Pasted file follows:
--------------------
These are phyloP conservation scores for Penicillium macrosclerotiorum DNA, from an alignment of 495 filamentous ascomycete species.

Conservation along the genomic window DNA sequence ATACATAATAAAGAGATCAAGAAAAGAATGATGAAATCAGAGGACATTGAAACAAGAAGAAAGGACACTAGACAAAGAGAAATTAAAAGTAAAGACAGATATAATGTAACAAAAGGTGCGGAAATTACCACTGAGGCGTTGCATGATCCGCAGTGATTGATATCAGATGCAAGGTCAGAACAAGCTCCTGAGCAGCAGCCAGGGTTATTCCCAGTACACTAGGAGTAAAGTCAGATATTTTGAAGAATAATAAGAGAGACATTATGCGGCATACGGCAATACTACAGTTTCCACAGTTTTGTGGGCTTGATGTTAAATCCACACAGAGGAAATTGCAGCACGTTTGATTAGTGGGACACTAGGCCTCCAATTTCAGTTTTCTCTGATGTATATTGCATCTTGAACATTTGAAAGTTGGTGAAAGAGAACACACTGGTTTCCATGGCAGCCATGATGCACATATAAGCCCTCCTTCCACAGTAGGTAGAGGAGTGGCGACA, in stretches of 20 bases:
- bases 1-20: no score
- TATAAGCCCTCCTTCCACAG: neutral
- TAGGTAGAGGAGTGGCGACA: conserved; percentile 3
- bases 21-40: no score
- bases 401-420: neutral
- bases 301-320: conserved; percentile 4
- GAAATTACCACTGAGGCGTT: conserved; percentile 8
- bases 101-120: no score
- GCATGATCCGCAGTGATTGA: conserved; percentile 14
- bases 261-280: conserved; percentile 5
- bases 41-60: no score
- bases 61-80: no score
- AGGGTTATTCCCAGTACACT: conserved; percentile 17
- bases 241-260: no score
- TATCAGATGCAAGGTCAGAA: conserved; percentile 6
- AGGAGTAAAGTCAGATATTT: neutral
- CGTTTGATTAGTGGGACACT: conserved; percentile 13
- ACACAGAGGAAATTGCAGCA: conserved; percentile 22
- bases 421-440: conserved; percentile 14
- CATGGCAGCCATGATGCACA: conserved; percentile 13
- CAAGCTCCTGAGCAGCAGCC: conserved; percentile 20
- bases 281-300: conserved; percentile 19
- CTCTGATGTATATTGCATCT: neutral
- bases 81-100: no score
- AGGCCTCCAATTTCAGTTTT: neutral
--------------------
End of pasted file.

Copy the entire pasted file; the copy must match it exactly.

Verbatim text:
These are phyloP conservation scores for Penicillium macrosclerotiorum DNA, from an alignment of 495 filamentous ascomycete species.

Conservation along the genomic window DNA sequence ATACATAATAAAGAGATCAAGAAAAGAATGATGAAATCAGAGGACATTGAAACAAGAAGAAAGGACACTAGACAAAGAGAAATTAAAAGTAAAGACAGATATAATGTAACAAAAGGTGCGGAAATTACCACTGAGGCGTTGCATGATCCGCAGTGATTGATATCAGATGCAAGGTCAGAACAAGCTCCTGAGCAGCAGCCAGGGTTATTCCCAGTACACTAGGAGTAAAGTCAGATATTTTGAAGAATAATAAGAGAGACATTATGCGGCATACGGCAATACTACAGTTTCCACAGTTTTGTGGGCTTGATGTTAAATCCACACAGAGGAAATTGCAGCACGTTTGATTAGTGGGACACTAGGCCTCCAATTTCAGTTTTCTCTGATGTATATTGCATCTTGAACATTTGAAAGTTGGTGAAAGAGAACACACTGGTTTCCATGGCAGCCATGATGCACATATAAGCCCTCCTTCCACAGTAGGTAGAGGAGTGGCGACA, in stretches of 20 bases:
- bases 1-20: no score
- TATAAGCCCTCCTTCCACAG: neutral
- TAGGTAGAGGAGTGGCGACA: conserved; percentile 3
- bases 21-40: no score
- bases 401-420: neutral
- bases 301-320: conserved; percentile 4
- GAAATTACCACTGAGGCGTT: conserved; percentile 8
- bases 101-120: no score
- GCATGATCCGCAGTGATTGA: conserved; percentile 14
- bases 261-280: conserved; percentile 5
- bases 41-60: no score
- bases 61-80: no score
- AGGGTTATTCCCAGTACACT: conserved; percentile 17
- bases 241-260: no score
- TATCAGATGCAAGGTCAGAA: conserved; percentile 6
- AGGAGTAAAGTCAGATATTT: neutral
- CGTTTGATTAGTGGGACACT: conserved; percentile 13
- ACACAGAGGAAATTGCAGCA: conserved; percentile 22
- bases 421-440: conserved; percentile 14
- CATGGCAGCCATGATGCACA: conserved; percentile 13
- CAAGCTCCTGAGCAGCAGCC: conserved; percentile 20
- bases 281-300: conserved; percentile 19
- CTCTGATGTATATTGCATCT: neutral
- bases 81-100: no score
- AGGCCTCCAATTTCAGTTTT: neutral